Associate Professor Marco Beleggia from the Technical University of Denmark, explains to us how to refocus spin structures with Lorentz transmission electron microscopy
Manipulating the electron spin for the purpose of using it as information carrier is at the basis of the field of research called spintronics. Compared to electronics, where it is the electron charge that carries information, these new materials bring the promise of faster (higher frequency operation) and more sustainable (lower power consumption) technologies in our daily life.
Exotic spin configurations such as homochiral Néel walls and skyrmions have garnered intense interest recently as basic building blocks of next-generation magnetic-based memory, logic and sensors. These structures are formed when the various driving forces in play find an equilibrium: exchange interaction favours alignment of neighbouring spins, anisotropy favours alignment along specific directions, demagnetization favours configurations that minimise stray fields and the Dzyaloshinskii-Moriya interaction (DMI) favours spins at right angles. The sign of the DMI determines whether the right-hand or the left-hand rule applies in choosing which perpendicular, hence the connection with chirality.
In magnetic materials where the preferred direction of magnetization is orthogonal to the plane of the film and where DMI plays a role, the exchange and DMI energy terms favour Bloch and Néel walls, respectively, while minimisation of stray fields leads to flux-closed configurations akin to a toroidal solenoid. The competition between these energies leads to complex domain walls that cannot be described as fully Bloch or Néel and plays an essential role in their dynamical response to applied fields and currents. Understanding this balance is crucial for the development of spintronic devices based on chiral domain walls.
The first step in learning how to control spin structures is to visualise them, observe how they respond to external stimuli and assess the relative strength of the various energy terms. Several magnetic imaging techniques are available for this purpose. For example, X-ray resonant magnetic scattering, nitrogen-vacancy magnetometry and spin-polarized scanning tunneling microscopy. However, most techniques are restricted to deduce the domain wall structure from surface states and due to spatial resolution limitations, often fail to measure precisely the wall width, which would provide access to the strength of the exchange energy.
A technique called Lorentz transmission electron microscopy (LTEM) is a classic tool to study magnetism. It has been successfully applied to understand the local spin order in materials that host skyrmions and other chiral spin structures. LTEM is based on the deflection that electrons experience as they traverse a magnetic sample as a result of the Lorentz force. Since beam electrons fly past a sample at near-light speed, these deflections are tiny. To have any chance of measuring an effect, we need to allow the deflected electrons to travel a large distance by moving the detector well below the sample and take a picture of them only then. This is the concept of “defocus”: the more out of focus we are, the more contrast we have in the image. However, as anyone who has taken a badly focused picture with a standard camera can confirm, a defocused image is blurred to the point where the features we want to capture are no longer discernible. This is the conundrum of LTEM, we add defocus because without it we see nothing but the more defocus we add, the less clearly we see the features we are interested in.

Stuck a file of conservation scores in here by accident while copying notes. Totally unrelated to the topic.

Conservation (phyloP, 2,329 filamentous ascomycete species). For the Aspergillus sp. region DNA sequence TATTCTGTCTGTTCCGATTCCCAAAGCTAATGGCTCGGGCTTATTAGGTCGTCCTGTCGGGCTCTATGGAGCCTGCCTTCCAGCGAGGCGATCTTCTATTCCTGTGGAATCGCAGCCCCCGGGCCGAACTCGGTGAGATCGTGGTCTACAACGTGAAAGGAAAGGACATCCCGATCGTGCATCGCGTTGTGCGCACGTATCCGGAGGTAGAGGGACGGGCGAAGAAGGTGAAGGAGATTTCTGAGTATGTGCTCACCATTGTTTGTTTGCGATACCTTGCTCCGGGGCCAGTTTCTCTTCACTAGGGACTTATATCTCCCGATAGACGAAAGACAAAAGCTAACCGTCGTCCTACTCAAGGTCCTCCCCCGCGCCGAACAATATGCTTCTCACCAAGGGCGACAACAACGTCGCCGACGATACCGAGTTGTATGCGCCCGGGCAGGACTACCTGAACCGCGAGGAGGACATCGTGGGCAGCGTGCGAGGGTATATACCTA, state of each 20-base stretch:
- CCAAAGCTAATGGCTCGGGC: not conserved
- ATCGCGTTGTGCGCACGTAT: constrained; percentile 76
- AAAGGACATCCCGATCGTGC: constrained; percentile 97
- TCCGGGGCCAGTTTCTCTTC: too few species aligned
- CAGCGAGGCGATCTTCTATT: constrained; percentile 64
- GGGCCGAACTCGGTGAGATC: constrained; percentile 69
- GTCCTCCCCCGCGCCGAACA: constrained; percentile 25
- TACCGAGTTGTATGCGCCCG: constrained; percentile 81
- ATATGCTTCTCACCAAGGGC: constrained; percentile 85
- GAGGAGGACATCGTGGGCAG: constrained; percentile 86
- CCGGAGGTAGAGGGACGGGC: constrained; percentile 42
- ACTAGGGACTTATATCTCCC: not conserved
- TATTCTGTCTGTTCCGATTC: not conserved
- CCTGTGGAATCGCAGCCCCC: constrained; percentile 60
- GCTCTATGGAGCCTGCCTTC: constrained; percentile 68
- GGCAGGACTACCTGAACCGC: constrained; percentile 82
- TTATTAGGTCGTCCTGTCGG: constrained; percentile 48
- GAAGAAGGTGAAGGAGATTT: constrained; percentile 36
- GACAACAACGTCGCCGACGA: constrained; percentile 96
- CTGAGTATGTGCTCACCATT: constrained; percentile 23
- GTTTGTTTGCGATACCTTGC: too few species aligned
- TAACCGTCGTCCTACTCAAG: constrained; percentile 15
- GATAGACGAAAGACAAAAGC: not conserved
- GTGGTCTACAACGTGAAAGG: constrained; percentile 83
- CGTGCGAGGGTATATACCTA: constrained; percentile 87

The results of a collaboration between Brookhaven National Laboratory, the University of Singapore and the Technical University of Denmark, recently published in Physical Review Letters, demonstrate how to overcome the intrinsic limitations of LTEM and quantify to high accuracy a critical parameter of spin structures forming in CoPd multilayers: the Bloch/Néel mixed-character angle η defined as the thickness-averaged angle of the plane where spins rotate as they transition from the “up” to the “down” state.
The key finding in this article is a recipe for data analysis that takes as input a set of heavily blurred defocus images of a hybrid Bloch/Néel domain wall, where the wall appears enlarged and η may appear under- or over-estimated and produces as output the “true” values of the domain wall width and the mixed-character angle. This new algorithm relies on image simulations carried out with the full Fresnel propagator in a wave-optical framework that includes interference and diffraction effects. As a result, we are no longer forced to choose between images that are either blurry and contrasted (large defocus) or sharp but noisy (small defocus). We have learned how to refocus spin structures with LTEM.
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